STOP: Stop Tar Sands Operations Permanently

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Posts Tagged ‘refinery’

Who Will Pay for BP Refinery

Posted by mhudema on July 17, 2008

Northwest Indiana Times
Who will pay for the BP expansion?
By Bessie Dent | Thursday, July 17, 2008
The BP Refinery in Whiting has the go-ahead to build a $3.8 billion “upgrade” to process tar sands from Alberta, Canada — a dirty, inefficient, and expensive process from beginning to end.
Producing one barrel of tar sands oil requires removing an average of four tons of earth, uses between two and 4.5 barrels of water, and consumes enough natural gas to heat a family home for two to four days. The resulting barrel of “oil” is actually a barrel of asphalt.

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Our Health Is Not For Sale

Posted by mhudema on July 16, 2008

Chevron Offers Richmond’s City Council $61 Million to Approve Refinery Expansion
Richmond Residents and Bay Area Community say, “Our Health is Not for Sale”

Richmond, CA—Over 500 Bay Area residents attended a Richmond City Council public hearing last night on Chevron’s bid to expand the Richmond refinery to process dirtier crude oil.  The plant expansion is seen as a dramatic step in the wrong direction in the effort to decrease pollution-related health risks and climate change in Richmond and the Bay Area.  The City Council is expected to issue a final vote today in what has been a 4-year permitting process.    
In a last minute effort to lock-in City Council approval for Chevron’s refinery expansion, yesterday Chevron presented the City of Richmond with a $61 million dollar ‘Community Benefit Agreement’ (CBA).  The Agreement, submitted to the city council in closed session immediately before the public council hearing, would reportedly include $6.75 million for jobs and education programs, $6 million for community health programs, and requires the City Council’s approval of the expansion project. Other elements of Chevron’s proposal include requiring the City to propose the implementation of standards that would exempt Chevron projects from design review and would result in changes to the City’s land-use process for Chevron projects.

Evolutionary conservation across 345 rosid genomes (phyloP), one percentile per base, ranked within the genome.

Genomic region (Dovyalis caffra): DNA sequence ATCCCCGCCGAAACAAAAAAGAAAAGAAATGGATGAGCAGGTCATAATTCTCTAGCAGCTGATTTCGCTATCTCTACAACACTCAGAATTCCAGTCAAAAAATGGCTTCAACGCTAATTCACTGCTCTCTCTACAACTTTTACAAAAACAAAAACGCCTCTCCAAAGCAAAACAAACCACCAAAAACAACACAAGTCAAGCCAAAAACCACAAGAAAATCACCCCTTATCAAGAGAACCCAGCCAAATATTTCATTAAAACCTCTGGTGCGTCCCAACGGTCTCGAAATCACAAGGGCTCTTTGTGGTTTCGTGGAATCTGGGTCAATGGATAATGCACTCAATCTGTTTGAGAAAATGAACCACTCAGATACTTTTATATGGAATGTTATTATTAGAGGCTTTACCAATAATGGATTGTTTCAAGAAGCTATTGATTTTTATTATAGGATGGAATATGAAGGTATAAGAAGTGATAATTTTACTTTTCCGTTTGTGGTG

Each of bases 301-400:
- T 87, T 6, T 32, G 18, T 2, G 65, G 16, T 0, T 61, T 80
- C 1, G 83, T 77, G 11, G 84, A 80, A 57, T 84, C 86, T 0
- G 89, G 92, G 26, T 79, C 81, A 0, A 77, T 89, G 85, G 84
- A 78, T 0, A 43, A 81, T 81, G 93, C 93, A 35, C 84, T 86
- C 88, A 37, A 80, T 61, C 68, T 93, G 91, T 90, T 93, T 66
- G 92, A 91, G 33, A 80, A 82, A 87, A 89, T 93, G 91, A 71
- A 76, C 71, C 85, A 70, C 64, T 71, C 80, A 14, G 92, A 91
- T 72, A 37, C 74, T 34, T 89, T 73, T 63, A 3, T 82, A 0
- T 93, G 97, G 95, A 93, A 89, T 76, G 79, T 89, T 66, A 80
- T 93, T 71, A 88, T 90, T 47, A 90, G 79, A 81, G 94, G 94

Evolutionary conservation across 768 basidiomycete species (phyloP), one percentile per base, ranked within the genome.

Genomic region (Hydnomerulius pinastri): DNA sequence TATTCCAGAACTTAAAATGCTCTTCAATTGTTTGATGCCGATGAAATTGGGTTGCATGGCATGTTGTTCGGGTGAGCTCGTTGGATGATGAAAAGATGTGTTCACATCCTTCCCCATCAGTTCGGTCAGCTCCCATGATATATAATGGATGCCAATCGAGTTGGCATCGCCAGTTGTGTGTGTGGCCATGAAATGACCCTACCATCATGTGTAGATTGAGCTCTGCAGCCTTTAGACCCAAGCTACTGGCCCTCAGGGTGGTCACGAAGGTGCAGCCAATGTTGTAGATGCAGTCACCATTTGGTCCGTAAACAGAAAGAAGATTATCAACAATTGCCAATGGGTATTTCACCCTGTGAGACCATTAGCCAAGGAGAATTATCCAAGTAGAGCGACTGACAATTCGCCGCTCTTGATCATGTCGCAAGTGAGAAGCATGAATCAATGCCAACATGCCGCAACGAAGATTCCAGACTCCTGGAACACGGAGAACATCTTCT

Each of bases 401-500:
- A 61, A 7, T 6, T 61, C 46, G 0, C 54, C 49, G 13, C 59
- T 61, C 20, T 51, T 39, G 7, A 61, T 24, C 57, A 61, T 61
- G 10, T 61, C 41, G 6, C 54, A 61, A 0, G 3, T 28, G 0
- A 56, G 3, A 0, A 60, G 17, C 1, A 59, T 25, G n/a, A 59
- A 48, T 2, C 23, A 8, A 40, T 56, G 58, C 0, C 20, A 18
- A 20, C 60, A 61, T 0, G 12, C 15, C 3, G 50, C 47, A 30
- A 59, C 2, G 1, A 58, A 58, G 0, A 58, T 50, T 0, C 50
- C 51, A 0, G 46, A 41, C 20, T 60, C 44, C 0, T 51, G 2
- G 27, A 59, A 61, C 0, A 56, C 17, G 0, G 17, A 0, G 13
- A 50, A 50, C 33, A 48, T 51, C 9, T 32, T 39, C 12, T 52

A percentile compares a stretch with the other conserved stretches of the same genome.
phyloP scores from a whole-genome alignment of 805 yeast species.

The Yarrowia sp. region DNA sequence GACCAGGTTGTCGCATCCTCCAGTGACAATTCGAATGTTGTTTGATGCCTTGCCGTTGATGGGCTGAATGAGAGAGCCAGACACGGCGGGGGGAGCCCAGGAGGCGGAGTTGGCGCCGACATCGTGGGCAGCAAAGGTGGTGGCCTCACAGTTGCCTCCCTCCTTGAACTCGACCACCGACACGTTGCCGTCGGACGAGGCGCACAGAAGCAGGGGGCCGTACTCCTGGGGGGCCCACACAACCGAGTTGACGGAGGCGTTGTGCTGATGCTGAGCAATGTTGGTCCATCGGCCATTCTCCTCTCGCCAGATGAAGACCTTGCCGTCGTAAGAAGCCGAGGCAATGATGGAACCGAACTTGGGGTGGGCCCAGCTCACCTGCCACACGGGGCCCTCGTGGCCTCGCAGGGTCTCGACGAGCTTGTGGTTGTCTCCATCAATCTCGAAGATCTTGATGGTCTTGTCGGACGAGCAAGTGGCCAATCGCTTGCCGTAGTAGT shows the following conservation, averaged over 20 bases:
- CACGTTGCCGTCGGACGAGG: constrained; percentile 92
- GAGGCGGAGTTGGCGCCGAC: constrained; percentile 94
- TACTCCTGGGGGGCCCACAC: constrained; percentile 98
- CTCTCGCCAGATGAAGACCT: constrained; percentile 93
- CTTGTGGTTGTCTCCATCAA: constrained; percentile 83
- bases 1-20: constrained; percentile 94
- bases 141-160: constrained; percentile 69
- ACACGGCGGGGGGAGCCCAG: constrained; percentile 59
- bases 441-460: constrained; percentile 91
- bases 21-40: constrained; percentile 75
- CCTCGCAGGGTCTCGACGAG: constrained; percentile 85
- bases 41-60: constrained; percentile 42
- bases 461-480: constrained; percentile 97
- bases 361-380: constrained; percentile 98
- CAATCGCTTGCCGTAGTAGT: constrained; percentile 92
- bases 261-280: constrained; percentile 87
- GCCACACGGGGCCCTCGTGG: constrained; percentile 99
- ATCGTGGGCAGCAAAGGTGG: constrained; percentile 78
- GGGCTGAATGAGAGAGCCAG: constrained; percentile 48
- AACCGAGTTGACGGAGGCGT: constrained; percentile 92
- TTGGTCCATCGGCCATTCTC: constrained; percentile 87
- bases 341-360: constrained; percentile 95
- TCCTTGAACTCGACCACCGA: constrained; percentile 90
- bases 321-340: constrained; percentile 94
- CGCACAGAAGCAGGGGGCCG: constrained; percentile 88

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Farmers Fight New Tar SAnds Refinery

Posted by mhudema on July 16, 2008

South Dakota:Farmers fight plans for new oil refinery

By Drew Griffin and Kathleen Johnston
CNN Special Investigations Unit

ELK POINT, South Dakota (CNN) — Farmland stretches as far as the eye can see — row upon row of corn stalks waving in the breeze. It’s an unlikely place to watch America debate its energy crisis but a battle is raging in this corner of South Dakota over what could be the nation’s first new oil refinery in 30 years.
Hyperion chief executive Albert Huddleston sent CNN a tape of comments in lieu of an interview.

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Rising Costs May Mean Second Upgrader Falls

Posted by mhudema on July 11, 2008

Rising costs present challenge to second refinery in Saint John

Published Thursday July 10th, 2008

Shell Canada’s decision to scrap plans for a new multi-billion oil refinery in Ontario sheds some light on the challenges facing a second oil refinery in Saint John.

Energy Minister Jack Keir said Shell’s decision shows there are obstacles to Irving Oil and BP’s proposed 300,000 barrel-per-day refinery project in the Port City.

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BP Lied in Reporting

Posted by mhudema on June 29, 2008

Study: Emissions greater than in BP initial Reports
June 29, 2008
By Gitte Laasby Post-Tribune staff writer
BP has said publicly it will increase emissions of several air pollutants by more than 20 percent when the modernized Whiting refinery is complete in 2011.
But pollution released into Northwest Indiana’s air could be much worse than that, according to a report BP commissioned and submitted to the Indiana Department of Environmental Management. The Post-Tribune obtained the report under a public information request.